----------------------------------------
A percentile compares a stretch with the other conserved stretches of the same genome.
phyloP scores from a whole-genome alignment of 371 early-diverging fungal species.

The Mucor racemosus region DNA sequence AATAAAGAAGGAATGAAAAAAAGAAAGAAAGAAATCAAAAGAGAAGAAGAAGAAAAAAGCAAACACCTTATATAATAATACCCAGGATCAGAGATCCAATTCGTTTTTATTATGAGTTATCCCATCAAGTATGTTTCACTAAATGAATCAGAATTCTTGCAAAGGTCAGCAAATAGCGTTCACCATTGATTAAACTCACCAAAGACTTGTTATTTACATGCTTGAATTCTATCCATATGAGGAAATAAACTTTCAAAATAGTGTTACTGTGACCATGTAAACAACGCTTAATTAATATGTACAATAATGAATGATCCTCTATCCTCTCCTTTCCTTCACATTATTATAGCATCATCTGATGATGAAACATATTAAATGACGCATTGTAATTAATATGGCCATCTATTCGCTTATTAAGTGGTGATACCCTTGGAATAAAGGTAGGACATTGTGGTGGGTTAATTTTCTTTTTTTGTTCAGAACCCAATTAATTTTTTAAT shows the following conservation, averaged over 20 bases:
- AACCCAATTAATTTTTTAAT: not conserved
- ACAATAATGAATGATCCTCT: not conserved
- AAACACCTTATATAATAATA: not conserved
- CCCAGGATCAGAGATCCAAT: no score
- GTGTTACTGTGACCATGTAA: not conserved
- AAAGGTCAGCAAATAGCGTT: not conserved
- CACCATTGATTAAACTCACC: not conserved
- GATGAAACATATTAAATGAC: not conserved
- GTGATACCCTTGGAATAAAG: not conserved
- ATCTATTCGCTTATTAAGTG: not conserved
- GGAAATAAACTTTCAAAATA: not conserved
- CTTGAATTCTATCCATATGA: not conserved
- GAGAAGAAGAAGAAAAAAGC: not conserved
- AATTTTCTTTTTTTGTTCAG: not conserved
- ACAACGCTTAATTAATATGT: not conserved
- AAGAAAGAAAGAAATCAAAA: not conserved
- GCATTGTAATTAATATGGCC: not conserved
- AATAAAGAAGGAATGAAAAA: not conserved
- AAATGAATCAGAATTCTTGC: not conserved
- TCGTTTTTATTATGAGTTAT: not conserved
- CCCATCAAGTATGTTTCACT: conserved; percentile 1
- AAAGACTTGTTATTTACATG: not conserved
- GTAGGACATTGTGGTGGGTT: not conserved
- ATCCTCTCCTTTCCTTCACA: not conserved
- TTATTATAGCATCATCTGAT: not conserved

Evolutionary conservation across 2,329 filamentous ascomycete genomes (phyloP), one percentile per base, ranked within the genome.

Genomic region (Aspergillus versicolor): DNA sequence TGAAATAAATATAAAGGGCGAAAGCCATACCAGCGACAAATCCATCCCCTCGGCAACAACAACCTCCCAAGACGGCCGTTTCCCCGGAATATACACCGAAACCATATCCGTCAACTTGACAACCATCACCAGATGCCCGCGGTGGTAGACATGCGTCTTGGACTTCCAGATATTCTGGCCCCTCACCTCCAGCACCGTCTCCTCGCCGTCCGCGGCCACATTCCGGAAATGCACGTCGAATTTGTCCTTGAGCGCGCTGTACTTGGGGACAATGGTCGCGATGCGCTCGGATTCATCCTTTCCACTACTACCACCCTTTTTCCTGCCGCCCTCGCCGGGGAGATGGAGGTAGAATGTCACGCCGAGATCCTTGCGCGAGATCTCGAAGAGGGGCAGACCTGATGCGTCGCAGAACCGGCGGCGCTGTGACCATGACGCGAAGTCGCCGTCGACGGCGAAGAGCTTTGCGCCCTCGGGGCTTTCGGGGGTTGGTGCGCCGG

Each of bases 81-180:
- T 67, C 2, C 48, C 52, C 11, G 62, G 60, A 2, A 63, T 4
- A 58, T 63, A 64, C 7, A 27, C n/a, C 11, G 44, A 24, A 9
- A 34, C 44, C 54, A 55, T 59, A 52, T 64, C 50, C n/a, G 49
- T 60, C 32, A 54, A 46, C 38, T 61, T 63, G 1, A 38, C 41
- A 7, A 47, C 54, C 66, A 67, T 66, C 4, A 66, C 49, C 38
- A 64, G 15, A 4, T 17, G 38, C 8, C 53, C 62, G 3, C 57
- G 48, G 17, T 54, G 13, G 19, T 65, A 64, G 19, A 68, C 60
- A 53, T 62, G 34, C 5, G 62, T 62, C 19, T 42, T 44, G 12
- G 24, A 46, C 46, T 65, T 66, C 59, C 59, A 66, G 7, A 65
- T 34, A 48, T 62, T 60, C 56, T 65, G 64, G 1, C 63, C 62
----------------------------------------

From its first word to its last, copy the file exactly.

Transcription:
A percentile compares a stretch with the other conserved stretches of the same genome.
phyloP scores from a whole-genome alignment of 371 early-diverging fungal species.

The Mucor racemosus region DNA sequence AATAAAGAAGGAATGAAAAAAAGAAAGAAAGAAATCAAAAGAGAAGAAGAAGAAAAAAGCAAACACCTTATATAATAATACCCAGGATCAGAGATCCAATTCGTTTTTATTATGAGTTATCCCATCAAGTATGTTTCACTAAATGAATCAGAATTCTTGCAAAGGTCAGCAAATAGCGTTCACCATTGATTAAACTCACCAAAGACTTGTTATTTACATGCTTGAATTCTATCCATATGAGGAAATAAACTTTCAAAATAGTGTTACTGTGACCATGTAAACAACGCTTAATTAATATGTACAATAATGAATGATCCTCTATCCTCTCCTTTCCTTCACATTATTATAGCATCATCTGATGATGAAACATATTAAATGACGCATTGTAATTAATATGGCCATCTATTCGCTTATTAAGTGGTGATACCCTTGGAATAAAGGTAGGACATTGTGGTGGGTTAATTTTCTTTTTTTGTTCAGAACCCAATTAATTTTTTAAT shows the following conservation, averaged over 20 bases:
- AACCCAATTAATTTTTTAAT: not conserved
- ACAATAATGAATGATCCTCT: not conserved
- AAACACCTTATATAATAATA: not conserved
- CCCAGGATCAGAGATCCAAT: no score
- GTGTTACTGTGACCATGTAA: not conserved
- AAAGGTCAGCAAATAGCGTT: not conserved
- CACCATTGATTAAACTCACC: not conserved
- GATGAAACATATTAAATGAC: not conserved
- GTGATACCCTTGGAATAAAG: not conserved
- ATCTATTCGCTTATTAAGTG: not conserved
- GGAAATAAACTTTCAAAATA: not conserved
- CTTGAATTCTATCCATATGA: not conserved
- GAGAAGAAGAAGAAAAAAGC: not conserved
- AATTTTCTTTTTTTGTTCAG: not conserved
- ACAACGCTTAATTAATATGT: not conserved
- AAGAAAGAAAGAAATCAAAA: not conserved
- GCATTGTAATTAATATGGCC: not conserved
- AATAAAGAAGGAATGAAAAA: not conserved
- AAATGAATCAGAATTCTTGC: not conserved
- TCGTTTTTATTATGAGTTAT: not conserved
- CCCATCAAGTATGTTTCACT: conserved; percentile 1
- AAAGACTTGTTATTTACATG: not conserved
- GTAGGACATTGTGGTGGGTT: not conserved
- ATCCTCTCCTTTCCTTCACA: not conserved
- TTATTATAGCATCATCTGAT: not conserved

Evolutionary conservation across 2,329 filamentous ascomycete genomes (phyloP), one percentile per base, ranked within the genome.

Genomic region (Aspergillus versicolor): DNA sequence TGAAATAAATATAAAGGGCGAAAGCCATACCAGCGACAAATCCATCCCCTCGGCAACAACAACCTCCCAAGACGGCCGTTTCCCCGGAATATACACCGAAACCATATCCGTCAACTTGACAACCATCACCAGATGCCCGCGGTGGTAGACATGCGTCTTGGACTTCCAGATATTCTGGCCCCTCACCTCCAGCACCGTCTCCTCGCCGTCCGCGGCCACATTCCGGAAATGCACGTCGAATTTGTCCTTGAGCGCGCTGTACTTGGGGACAATGGTCGCGATGCGCTCGGATTCATCCTTTCCACTACTACCACCCTTTTTCCTGCCGCCCTCGCCGGGGAGATGGAGGTAGAATGTCACGCCGAGATCCTTGCGCGAGATCTCGAAGAGGGGCAGACCTGATGCGTCGCAGAACCGGCGGCGCTGTGACCATGACGCGAAGTCGCCGTCGACGGCGAAGAGCTTTGCGCCCTCGGGGCTTTCGGGGGTTGGTGCGCCGG

Each of bases 81-180:
- T 67, C 2, C 48, C 52, C 11, G 62, G 60, A 2, A 63, T 4
- A 58, T 63, A 64, C 7, A 27, C n/a, C 11, G 44, A 24, A 9
- A 34, C 44, C 54, A 55, T 59, A 52, T 64, C 50, C n/a, G 49
- T 60, C 32, A 54, A 46, C 38, T 61, T 63, G 1, A 38, C 41
- A 7, A 47, C 54, C 66, A 67, T 66, C 4, A 66, C 49, C 38
- A 64, G 15, A 4, T 17, G 38, C 8, C 53, C 62, G 3, C 57
- G 48, G 17, T 54, G 13, G 19, T 65, A 64, G 19, A 68, C 60
- A 53, T 62, G 34, C 5, G 62, T 62, C 19, T 42, T 44, G 12
- G 24, A 46, C 46, T 65, T 66, C 59, C 59, A 66, G 7, A 65
- T 34, A 48, T 62, T 60, C 56, T 65, G 64, G 1, C 63, C 62